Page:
It’s the World Cup final. The ball has just smashed into the back of the net. But as some in the crowd rise to cheer, the referee orders them to be silent. The correct time to cheer is at the end of the match, he says. The rest of the crowd tut-tut at the transgressors, who clearly haven’t learned the correct way to behave. Sound ridiculous? Well, welcome to the world of classical music.
The Proms are back, and almost immediately there’s a row about when the audience can and cannot applaud. It was sparked by a performance of Gustav Holst’s The Planets, when part of the Royal Albert Hall audience showed its appreciation after the Neptune, Mercury and Jupiter movements. A contributor to the blog Slipped Disc fumed that this was “mindless ... It breaks the continuity (and the concentration of the performers), is bad manners and inconsiderate to other listeners”.
I despair when anyone is reprimanded for showing their spontaneous response at the end of a movement, particularly a heady one that ends on a high. There is an inevitable buildup of excitement and tension throughout movements – and the gaps between them are the obvious places for an audience to react. Believe it or not, it’s actually thrilling for the performers, too, and gives all of us a moment to gather ourselves again before the performance continues. It does not take anything away from the response at the end of the entire piece.
As a musician, it is my job to help all concertgoers, be they seasoned or first-timers, to feel as comfortable and welcome as possible, and not straitjacketed and in danger of being ridiculed or scolded for showing their appreciation at the most obvious moment to them. It is important because I too need to feel relaxed on stage in order to give of my best.
Two years ago, a BBC podcast on the Proms found overwhelming opposition to clapping between movements. This snootiness is probably the main reason why many of my family and close friends simply stopped coming to concerts: they were made to feel alienated, or that they had committed a cardinal sin by spontaneously and genuinely bursting into applause at the end of a passage they loved.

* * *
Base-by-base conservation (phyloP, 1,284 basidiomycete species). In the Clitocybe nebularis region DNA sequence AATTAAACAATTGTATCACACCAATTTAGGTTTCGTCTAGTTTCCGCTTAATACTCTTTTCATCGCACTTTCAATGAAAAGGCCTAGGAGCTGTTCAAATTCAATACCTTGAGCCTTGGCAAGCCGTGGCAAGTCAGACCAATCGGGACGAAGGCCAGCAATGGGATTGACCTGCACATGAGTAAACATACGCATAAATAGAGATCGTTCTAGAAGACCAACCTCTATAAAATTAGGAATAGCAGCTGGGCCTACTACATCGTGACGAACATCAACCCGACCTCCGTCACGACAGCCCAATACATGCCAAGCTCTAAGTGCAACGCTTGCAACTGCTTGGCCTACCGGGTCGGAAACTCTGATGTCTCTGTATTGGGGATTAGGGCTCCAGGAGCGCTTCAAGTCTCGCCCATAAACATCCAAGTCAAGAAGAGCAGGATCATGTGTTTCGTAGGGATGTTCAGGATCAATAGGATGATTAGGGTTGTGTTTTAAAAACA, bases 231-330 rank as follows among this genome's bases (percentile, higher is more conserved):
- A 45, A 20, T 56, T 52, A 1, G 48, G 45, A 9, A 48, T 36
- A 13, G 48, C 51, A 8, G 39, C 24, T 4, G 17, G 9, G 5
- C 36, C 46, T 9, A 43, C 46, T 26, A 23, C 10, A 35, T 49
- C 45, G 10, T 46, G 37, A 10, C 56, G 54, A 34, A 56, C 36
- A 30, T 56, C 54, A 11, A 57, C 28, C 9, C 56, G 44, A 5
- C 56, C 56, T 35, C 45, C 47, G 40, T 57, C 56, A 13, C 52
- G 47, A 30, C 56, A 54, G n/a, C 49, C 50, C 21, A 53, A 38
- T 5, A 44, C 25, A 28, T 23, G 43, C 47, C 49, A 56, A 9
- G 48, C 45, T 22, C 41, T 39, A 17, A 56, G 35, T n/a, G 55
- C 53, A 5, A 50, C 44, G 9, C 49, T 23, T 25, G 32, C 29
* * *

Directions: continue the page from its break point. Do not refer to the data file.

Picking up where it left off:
So many senior figures in classical music say they want to attract more people from diverse backgrounds. Yet the attitude that concertgoers must be educated to behave in a traditional manner is getting in the way. In fact, it’s actually ignorant to suggest pin-drop silence between movements is “traditional”: revered composers such as Mozart, Brahms and Tchaikovsky dined out on the amount of cheering and clapping they could elicit between movements.
I’ve been part of the movement to widen audiences for classical music, and in 2015 I set up Chineke!, Europe’s first orchestra to have black and minority-ethnic musicians in the majority.
Earlier this year, Chineke! was invited to perform at the World Opera Forum at the Teatro Real in Madrid. The audience was full of people steeped in the classical tradition. We opened with Errollyn Wallen’s Concerto Grosso, which was met by explosive and spontaneous clapping and cheering after the first movement. Every single face, on and off the stage, had a smile on it. Not a grimace or a “Shhh!” in the house.
Similarly, during concerts at St George’s Bristol – where the Chineke! Orchestra has a residency, and where we attract one of our most diverse audiences – the applause between each movement makes for some of the most thrilling performances I have ever experienced.
Of course I’m against unnecessary noise – chat, eating, mobile phone conversations, etc – when it occurs during a movement, because it’s distracting and shows a lack of consideration to those who are there to hear the music, and to those playing it. But at a time when the classical music industry is desperately trying to develop its audience and bring the concert-going experience out of the fusty, dusty tails-and-frock-coat era and into the 21st century, I believe we are not helping matters by trying to stifle and dictate natural human responses.
Chineke!’s purpose is to bring about greater diversity and inclusion in classical music by showcasing players and music that are currently underrepresented. This will inevitably include more diverse forms of appreciation, and may well serve to “educate” the traditionalists.
It’s absolutely fantastic to be on the receiving end of rapturous and spontaneous applause, wherever it happens, and woefully depressing to hear half-hearted, polite clapping because the “educated” audience knows a piece has come to the end, regardless of whether they enjoyed it or not. Give me between-movement clapping any day. After all, people would not clap if they did not like what they saw and heard.